Gujarat should give up its > persistent efforts to get the controversial Gujarat Control of Terrorism and Organised Crime Bill, 2015, approved by the President. First moved by Narendra Modi in 2003 when he was Chief Minister of the State, the Bill has been facing objections on the ground that it contains some draconian provisions. The Centre refused to clear the Bill three times when the United Progressive Alliance was in power. The Union Home Ministry has now recalled the Bill from the office of the President, to whom it had been sent for assent. The reason appears to be that it wants the Bill to be reworked based on additional inputs from the State government. The controversial nature of the GCTOC Bill became apparent after A.P.J. Abdul Kalam as President objected to a clause that made evidence based on interception of communication admissible in court. His successor, Pratibha Patil, too declined assent. In March 2015, the Assembly passed the Bill and sent it afresh to the Centre for presidential assent. The Centre ultimately prevailed in having the clause that permitted the State Home Secretary to authorise the interception of telephone calls on his own dropped. Under the Indian Telegraph Act, State Home Secretaries do authorise telephone taps, but using power delegated to them by the Centre. The watered-down Bill was sent last September to the President for his assent. It has been recalled now, possibly because of fears that President Pranab Mukherjee might refuse assent again.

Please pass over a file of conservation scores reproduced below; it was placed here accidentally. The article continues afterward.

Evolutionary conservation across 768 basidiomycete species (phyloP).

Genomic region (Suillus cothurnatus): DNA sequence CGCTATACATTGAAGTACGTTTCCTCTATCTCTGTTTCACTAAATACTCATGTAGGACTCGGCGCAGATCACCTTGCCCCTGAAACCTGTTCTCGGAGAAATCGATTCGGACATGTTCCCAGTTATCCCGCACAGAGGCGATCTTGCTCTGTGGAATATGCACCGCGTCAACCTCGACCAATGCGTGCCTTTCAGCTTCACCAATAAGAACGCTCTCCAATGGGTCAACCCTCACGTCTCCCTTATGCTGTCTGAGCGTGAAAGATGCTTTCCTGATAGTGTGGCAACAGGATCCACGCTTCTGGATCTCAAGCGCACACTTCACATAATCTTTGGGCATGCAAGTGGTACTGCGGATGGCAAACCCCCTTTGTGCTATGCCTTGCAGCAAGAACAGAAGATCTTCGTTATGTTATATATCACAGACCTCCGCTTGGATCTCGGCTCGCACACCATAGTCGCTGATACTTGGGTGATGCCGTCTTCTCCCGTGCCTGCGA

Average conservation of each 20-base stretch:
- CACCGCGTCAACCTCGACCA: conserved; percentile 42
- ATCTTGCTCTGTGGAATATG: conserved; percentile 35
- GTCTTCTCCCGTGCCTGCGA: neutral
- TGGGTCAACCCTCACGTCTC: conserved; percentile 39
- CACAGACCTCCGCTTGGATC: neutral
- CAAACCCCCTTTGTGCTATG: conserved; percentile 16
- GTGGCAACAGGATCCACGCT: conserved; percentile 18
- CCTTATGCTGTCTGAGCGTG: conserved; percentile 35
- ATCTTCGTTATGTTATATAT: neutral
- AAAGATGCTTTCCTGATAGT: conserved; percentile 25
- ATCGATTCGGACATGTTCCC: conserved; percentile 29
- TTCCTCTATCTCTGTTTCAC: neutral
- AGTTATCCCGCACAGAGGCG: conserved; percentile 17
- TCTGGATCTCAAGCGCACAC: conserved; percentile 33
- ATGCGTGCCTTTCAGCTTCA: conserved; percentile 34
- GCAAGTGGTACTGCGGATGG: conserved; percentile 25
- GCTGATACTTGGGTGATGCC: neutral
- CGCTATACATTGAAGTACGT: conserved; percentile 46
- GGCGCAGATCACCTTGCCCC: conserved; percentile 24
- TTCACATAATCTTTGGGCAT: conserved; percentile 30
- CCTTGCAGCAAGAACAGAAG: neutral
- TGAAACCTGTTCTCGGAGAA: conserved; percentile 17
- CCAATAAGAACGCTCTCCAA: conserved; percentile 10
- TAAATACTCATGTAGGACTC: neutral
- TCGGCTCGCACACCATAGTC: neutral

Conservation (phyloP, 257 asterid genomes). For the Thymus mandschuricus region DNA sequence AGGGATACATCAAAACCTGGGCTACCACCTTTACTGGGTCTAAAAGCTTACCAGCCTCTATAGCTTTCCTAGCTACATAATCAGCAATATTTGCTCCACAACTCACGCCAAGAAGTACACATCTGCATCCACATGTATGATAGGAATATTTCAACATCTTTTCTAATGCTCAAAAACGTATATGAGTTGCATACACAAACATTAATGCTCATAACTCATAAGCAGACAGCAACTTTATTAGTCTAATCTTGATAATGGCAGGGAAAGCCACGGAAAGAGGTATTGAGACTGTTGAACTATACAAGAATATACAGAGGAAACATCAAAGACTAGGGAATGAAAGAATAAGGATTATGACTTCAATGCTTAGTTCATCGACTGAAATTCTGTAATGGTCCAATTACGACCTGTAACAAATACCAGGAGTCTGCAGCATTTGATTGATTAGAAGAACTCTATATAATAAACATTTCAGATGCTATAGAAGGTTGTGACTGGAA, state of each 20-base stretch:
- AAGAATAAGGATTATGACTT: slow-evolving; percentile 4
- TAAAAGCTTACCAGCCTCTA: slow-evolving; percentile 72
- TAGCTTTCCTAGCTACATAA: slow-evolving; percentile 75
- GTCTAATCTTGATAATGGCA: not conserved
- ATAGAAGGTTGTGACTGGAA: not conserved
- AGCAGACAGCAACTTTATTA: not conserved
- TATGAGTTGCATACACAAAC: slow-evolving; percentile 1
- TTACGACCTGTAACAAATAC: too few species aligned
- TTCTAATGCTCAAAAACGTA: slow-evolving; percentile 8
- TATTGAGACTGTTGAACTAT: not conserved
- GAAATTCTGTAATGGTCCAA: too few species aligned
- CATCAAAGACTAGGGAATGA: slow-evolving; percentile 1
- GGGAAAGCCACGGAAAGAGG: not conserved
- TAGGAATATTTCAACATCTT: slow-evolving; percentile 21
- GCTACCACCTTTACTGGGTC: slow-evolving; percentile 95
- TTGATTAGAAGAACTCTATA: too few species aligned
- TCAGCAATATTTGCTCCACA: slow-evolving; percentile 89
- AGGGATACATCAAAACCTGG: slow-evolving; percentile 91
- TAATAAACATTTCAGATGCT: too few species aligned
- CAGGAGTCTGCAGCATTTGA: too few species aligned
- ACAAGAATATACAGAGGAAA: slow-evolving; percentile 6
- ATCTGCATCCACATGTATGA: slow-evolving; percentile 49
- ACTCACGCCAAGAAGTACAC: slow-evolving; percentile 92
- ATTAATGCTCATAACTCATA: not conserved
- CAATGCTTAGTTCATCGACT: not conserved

India’s repeated experiments with anti-terrorism laws have been, by and large, unsuccessful. The Terrorist and Disruptive Activities (Prevention) Act, 1985, a law considered as draconian as the Rowlatt Act of the colonial era, and its latter-day version, the Prevention of Terrorism Act, 2003, had been allowed to lapse after it was found that they were prone to persistent misuse. However, with the substantive amendments made to the Unlawful Activities (Prevention) Act in 2012, the country does have an effective law to curb modern-day terrorism. The Gujarat law is modelled on the Maharashtra Control of Organised Crime Act, but that does not make it any more acceptable. The Maharashtra law itself has not achieved any remarkable success in curbing organised crime. When it was invoked recently in a cricket spot-fixing case in Delhi, it failed miserably during trial, demonstrating how such laws can be reduced to a mockery through improper application. The GCTOC Bill also has provisions similar to earlier anti-terrorism laws, such as making confession to a police officer of the rank of Superintendent of Police admissible in court, and allowing 180 days, instead of the usual 90, for the filing of a charge sheet. There is really no need for more State-level laws of such a nature. Police investigators need better resources and training to combat organised crime and terror, and not laws that abridge and modify conventional criminal procedure to the detriment of human rights.